Charles Arthur: 'Here's a way to protect yourself against all those e-mail scams'

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The Independent Online

There are now more online scams around than ever. The frequency with which people ask me to tell them if a particular e-mail is real or fake shows that we need simple ways to protect ourselves against all the e-mails and fake websites that want our usernames and passwords.

There are now more online scams around than ever. The frequency with which people ask me to tell them if a particular e-mail is real or fake shows that we need simple ways to protect ourselves against all the e-mails and fake websites that want our usernames and passwords.

There are various add-ons for browsers such as Firefox ( www.mozilla.org/firefox) as well as those included in e-mail programs such as Eudora ( www.eudora.com), that will indicate whether the URL a link will send you to matches what the URL says it is. But phishing e-mails come so thick and fast that they're likely to snare you eventually. (It's easy for crooks to set up web pages on compromised machines and to create web pages using images served up by eBay, PayPal, Barclays Bank or the Halifax.)

But that's not perfectly reliable. I got a phishing e-mail the other day that didn't have a link; it had a button to press, which opened the site (a fake eBay log-in page, set up on a hacked Korean computer) in your browser. Without looking at the source code of the e-mail, you wouldn't know if it was real or fake.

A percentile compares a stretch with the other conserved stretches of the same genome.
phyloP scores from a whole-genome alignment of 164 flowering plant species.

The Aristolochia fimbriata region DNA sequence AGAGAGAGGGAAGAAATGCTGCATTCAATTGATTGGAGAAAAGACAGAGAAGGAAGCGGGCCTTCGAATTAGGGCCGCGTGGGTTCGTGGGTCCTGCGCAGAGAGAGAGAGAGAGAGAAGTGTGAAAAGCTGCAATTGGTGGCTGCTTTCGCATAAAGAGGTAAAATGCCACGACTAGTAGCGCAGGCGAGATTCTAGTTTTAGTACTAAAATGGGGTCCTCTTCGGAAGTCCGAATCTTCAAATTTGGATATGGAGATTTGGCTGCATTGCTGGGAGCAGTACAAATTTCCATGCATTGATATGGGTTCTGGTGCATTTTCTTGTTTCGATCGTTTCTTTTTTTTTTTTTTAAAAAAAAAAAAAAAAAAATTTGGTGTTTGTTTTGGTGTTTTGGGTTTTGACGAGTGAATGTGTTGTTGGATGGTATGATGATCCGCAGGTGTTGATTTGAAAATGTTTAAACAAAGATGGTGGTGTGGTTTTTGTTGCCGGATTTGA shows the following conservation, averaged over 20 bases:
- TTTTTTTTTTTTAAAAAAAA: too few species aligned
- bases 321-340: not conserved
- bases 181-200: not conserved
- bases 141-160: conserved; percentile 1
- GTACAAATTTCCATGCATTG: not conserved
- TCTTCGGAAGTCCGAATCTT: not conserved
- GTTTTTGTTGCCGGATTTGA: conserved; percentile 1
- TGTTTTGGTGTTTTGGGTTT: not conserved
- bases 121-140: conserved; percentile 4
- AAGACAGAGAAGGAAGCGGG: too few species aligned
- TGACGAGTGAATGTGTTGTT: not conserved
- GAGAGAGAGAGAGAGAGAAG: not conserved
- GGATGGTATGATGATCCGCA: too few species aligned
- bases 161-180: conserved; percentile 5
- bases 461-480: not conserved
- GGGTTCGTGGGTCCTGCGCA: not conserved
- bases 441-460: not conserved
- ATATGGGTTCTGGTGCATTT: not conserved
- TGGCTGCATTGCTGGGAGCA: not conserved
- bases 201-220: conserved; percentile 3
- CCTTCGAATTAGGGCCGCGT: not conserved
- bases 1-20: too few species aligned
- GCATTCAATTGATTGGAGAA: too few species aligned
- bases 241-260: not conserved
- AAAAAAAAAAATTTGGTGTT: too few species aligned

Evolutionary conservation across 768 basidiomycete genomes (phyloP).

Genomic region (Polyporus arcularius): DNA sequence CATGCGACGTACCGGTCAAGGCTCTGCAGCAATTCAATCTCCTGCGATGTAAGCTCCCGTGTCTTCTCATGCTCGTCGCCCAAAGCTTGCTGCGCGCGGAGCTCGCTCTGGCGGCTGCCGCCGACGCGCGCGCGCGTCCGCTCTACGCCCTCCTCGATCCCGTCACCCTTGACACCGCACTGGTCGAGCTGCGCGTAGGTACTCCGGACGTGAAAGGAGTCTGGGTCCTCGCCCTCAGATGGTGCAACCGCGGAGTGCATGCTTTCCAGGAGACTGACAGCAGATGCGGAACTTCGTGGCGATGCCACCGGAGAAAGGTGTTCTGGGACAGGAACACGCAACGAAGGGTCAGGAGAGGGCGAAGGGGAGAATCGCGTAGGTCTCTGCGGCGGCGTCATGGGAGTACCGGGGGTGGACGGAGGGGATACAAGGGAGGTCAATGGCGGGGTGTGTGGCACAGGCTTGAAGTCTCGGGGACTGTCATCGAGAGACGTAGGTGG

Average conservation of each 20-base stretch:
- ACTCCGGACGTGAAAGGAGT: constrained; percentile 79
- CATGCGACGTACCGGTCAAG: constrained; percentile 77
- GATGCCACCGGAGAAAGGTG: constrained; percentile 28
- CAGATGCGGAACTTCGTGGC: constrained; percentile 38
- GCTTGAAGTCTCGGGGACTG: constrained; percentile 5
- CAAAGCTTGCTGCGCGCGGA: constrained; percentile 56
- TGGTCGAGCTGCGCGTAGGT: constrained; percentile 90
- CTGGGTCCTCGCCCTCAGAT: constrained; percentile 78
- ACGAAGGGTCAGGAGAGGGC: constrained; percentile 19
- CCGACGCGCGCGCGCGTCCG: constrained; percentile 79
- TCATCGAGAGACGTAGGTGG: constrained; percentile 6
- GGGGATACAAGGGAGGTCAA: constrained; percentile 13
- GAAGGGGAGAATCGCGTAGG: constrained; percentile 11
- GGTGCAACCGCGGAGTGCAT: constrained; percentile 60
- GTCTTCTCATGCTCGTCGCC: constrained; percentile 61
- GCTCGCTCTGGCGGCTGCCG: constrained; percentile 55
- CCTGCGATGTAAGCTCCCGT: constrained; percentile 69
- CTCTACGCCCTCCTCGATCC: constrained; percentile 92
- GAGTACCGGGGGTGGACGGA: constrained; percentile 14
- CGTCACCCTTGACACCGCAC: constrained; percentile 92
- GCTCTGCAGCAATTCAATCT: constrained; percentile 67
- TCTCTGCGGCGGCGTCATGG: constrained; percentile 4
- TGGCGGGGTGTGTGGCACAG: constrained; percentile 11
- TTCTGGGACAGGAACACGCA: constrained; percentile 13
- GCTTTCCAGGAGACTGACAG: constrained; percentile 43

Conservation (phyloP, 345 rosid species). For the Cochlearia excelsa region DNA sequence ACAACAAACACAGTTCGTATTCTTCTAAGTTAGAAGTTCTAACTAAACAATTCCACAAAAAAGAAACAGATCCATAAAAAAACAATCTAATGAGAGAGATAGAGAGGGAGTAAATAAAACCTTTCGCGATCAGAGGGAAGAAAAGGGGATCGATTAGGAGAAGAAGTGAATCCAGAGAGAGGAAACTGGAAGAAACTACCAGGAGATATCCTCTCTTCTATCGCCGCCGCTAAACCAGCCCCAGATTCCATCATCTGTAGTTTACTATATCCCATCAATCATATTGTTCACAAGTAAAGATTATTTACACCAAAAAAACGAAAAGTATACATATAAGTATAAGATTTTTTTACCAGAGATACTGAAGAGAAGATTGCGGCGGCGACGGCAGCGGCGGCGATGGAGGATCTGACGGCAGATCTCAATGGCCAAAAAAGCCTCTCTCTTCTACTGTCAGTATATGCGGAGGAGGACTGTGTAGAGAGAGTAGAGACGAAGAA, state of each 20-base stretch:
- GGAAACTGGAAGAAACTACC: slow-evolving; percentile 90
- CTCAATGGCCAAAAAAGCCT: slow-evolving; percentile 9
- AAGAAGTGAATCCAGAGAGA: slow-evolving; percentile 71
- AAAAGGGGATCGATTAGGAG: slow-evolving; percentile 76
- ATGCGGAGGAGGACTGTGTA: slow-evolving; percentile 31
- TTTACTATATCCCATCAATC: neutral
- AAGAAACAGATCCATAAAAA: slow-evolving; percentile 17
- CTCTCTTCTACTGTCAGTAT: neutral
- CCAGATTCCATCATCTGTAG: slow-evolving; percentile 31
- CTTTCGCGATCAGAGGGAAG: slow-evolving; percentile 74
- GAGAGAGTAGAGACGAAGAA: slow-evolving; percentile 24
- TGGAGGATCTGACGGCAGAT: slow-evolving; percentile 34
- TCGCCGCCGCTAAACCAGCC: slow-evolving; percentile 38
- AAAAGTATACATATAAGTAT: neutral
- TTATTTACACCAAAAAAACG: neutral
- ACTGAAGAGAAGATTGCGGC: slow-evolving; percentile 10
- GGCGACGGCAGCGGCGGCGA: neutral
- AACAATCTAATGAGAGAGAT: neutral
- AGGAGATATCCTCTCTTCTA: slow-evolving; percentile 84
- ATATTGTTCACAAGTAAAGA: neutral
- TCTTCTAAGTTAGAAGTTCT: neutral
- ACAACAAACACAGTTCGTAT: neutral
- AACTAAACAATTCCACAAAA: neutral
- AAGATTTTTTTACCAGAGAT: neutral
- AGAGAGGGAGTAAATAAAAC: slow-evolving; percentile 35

And here's where my guaranteed system to protect against phishing comes in. It works in the real world, too, when you're at a cash machine and worried that you're being "shoulder-surfed", or that the ATM has some sort of monitor. So it's pretty powerful. It's this: the first time you use the site or machine, enter a made-up username and password, or the wrong PIN. Why does this protect you? Because the phishers don't know your username and password; they're relying on you to tell them. The real site does know. So the fake site will accept your fake username and password, while the real site will reject it. In the same way, a real ATM will query your wrong PIN, but quite some way into your transaction - after the person shoulder-surfing you from behind has stopped watching.

But the problem of scams online doesn't go away, even once you've avoided phishing. Many people have been ripped off in eBay auctions by the so-called "second winner" method. They see something they want for sale from someone who has a good seller reputation, and they bid on it. They don't win, but then the seller gets in contact and says the winner didn't pay up, and would they like to buy it instead? So they wire the money, and never get anything. The mistake is in trusting the seller's reputation. And you shouldn't wire money for an eBay item; use PayPal's protected payment scheme instead.

The essential flaw that these scams are built on is the problem of online identity. How do we know that what we're seeing really comes from the sender it appears to come from, or that a website really is operated by eBay? One way banks and building societies, for a start, could help is by communicating with us using e-mail with encryption-verified signatures. The receiver can verify, with a click of the mouse, whether an e-mail has come from where it says by looking up the sender's public "key" and running the signature past it. This is automatic on many e-mail programs.

Regrettably, I don't see this happening any time soon. We're left with rather more low-tech approaches. So remember, the first time on the site, enter the wrong user ID and password. You never know when it might save your bacon.

www.charlesarthur.com/blog

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